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Songlines: the living narrative of our nation

July 05, 2016

I wonder how many have much idea of what this 2016 NAIDOC theme means.

Certainly, even I could tell several years ago, upon reading Bruce Chatwin’s book thus famously titled, that he had no idea about the concept himself—and this despite his fame and the rave reviews. In this regard, it was satisfying to read in Nicholas Shakespeare’s recent biography that the author of ‘Songlines’ spent so little time in the Alice Springs region that indeed, he did make up his own meaning behind the title.  

In obvious contrast, Regina McKenzie, Adnyamathanha Traditional Owner and cultural leader, has explained countless times in defence of the country at risk of being the site of Australia’s national intermediate and low level radioactive waste dump, that the land of Adnyamathanya people of the Flinders Ranges is filled with songlines and sacred sites.

As a Traditional Owner, Regina has sent to the Federal Government many strong messages stating that her people do not want a dump built locally. “The amount of archaeology and the amount of heritage that's in this area is way, way too high.”

"It's actually the site of our first storyline that runs 70 kilometres from Hawker right down to Lake Torrens, so it's a very significant place for us. Adnyamathanha people roamed these lands before colonisation. With an ugly big nuclear waste dump in the way, how can you tell a storyline?" (ABC February 2016)

Songlines/ storylines? Many of us well-meaning Australians may insist that we have the right to know EXACTLY what everything means. But on our terms! In a recent Compass programme, Geraldine Doogue interviewed the people involved in the creation of the current ABC program ‘Cleverman.’  The puzzlement and continued questioning was along the lines of ‘we have a right to know’ about all cultural matters.

Perhaps that’s the trouble with a section of our mainstream Australians. We think we have to know everything, that we DO know everything, or that, if we don’t know it or don’t grasp it, it’s irrelevant. We think we have to possess everything, or explain everything, or that everything is up for grabs for those who have the wherewithal to grab it, or that the land is a commodity. That is one huge sense of entitlement!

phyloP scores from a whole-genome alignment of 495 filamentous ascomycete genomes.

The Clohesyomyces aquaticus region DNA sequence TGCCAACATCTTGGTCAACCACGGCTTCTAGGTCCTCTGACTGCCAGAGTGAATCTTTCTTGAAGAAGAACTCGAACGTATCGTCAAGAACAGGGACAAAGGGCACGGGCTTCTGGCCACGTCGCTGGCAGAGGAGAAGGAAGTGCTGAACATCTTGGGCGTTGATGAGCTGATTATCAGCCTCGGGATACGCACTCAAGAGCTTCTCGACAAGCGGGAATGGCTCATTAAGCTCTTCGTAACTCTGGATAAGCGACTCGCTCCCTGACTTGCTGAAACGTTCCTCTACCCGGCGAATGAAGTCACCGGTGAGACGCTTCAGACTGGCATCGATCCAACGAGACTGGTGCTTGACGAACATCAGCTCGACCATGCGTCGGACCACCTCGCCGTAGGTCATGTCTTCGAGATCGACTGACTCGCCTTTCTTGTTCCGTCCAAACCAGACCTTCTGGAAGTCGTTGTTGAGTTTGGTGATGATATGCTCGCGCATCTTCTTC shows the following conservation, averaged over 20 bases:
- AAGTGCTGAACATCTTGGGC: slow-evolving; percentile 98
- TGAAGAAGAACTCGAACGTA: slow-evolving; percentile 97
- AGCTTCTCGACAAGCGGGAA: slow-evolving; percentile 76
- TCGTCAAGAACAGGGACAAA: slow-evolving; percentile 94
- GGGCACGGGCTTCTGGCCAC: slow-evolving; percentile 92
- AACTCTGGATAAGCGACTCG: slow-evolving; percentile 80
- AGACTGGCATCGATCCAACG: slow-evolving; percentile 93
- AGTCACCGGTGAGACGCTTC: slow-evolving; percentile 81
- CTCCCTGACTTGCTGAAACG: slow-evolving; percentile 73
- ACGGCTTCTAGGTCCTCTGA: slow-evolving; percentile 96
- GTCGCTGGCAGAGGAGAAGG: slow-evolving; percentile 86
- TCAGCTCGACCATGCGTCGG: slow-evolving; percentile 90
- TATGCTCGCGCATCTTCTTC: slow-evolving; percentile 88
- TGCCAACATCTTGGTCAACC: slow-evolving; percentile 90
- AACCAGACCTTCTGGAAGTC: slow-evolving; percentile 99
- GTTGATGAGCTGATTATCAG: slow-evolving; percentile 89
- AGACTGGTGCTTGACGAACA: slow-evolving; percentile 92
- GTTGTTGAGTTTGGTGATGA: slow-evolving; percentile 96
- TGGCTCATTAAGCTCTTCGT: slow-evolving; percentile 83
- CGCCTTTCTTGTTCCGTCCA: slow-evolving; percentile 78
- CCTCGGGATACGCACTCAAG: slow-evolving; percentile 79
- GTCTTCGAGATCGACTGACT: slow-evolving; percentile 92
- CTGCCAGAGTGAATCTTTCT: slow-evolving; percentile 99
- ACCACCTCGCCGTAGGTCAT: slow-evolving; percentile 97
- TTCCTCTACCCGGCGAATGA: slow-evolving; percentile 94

What a paradox then, that even when we are told of the existence of such mystical realities as songlines, either indifference or a kind of irritable impatience takes over. And so the thought pattern develops: we have to listen to such irrelevancies. How annoying that once again the Original Owners are getting in our way of commodifying the country. Surely anyone can see that, for example, the intermediate level radioactive waste that we persist in creating has to go somewhere...

Let us remember as well, the site for that OTHER proposed radioactive waste dump—the SA government’s frighteningly crazy scheme of importing one third of the world’s high level waste and dumping it in Australia—hasn’t yet been chosen. There is every reason in the world to oppose this totally dangerous scheme.  Is this not at the highest end of total irresponsibility towards the country, lands and waters, our own health and that of future generations, forever? The traditional owners on whose country it’s sure to be sited will be burdened with their extra responsibility of protecting country, protecting the songlines. Some of us will remember the Kupa Piti Kungka Tjuta and the Seven Sisters and their exultant cry: ‘We’ve got the story for the country!’ and the responsibility of that.

Alex Miller’s character, Annabelle, in Journey to the Stone Country comes to the realisation that, although ‘she had once believed in something called objective enquiry, the right to know everything, it was not necessary to understand. Understanding was the least of it.’

And what about the munificence of the God who creates humans with their various cultures and their different gifts.  Luckily for us in Australia, as one of the SA Josephites said to me at the height of the Pitjantjatjara /Yankunyjatjara Landrights campaign of the 1980s, or was it during the Nookanbah struggle,  ‘What would Australia look like without the Aboriginal defenders of country? ‘

It’s a hard and constant struggle for such a brave minority. Given such a magnificent theme for the 2016 NAIDOC: Songlines, the living narrative of our nation, let us ponder our own responsibilities towards creation, ourselves, our future generations.

Become a member of the Alliance This is a practical step we can take.

Surely a modern day work of Mercy.

Sr Michele Madigan rsj


Photo by Hilary Tyler: Hookina Creek on Barndioota Station, a place offered by ex-Senator Chapman for the national radioactive waste dump, and adjacent to the Adnyamathanha Yappala Station Indigenous Protected Area.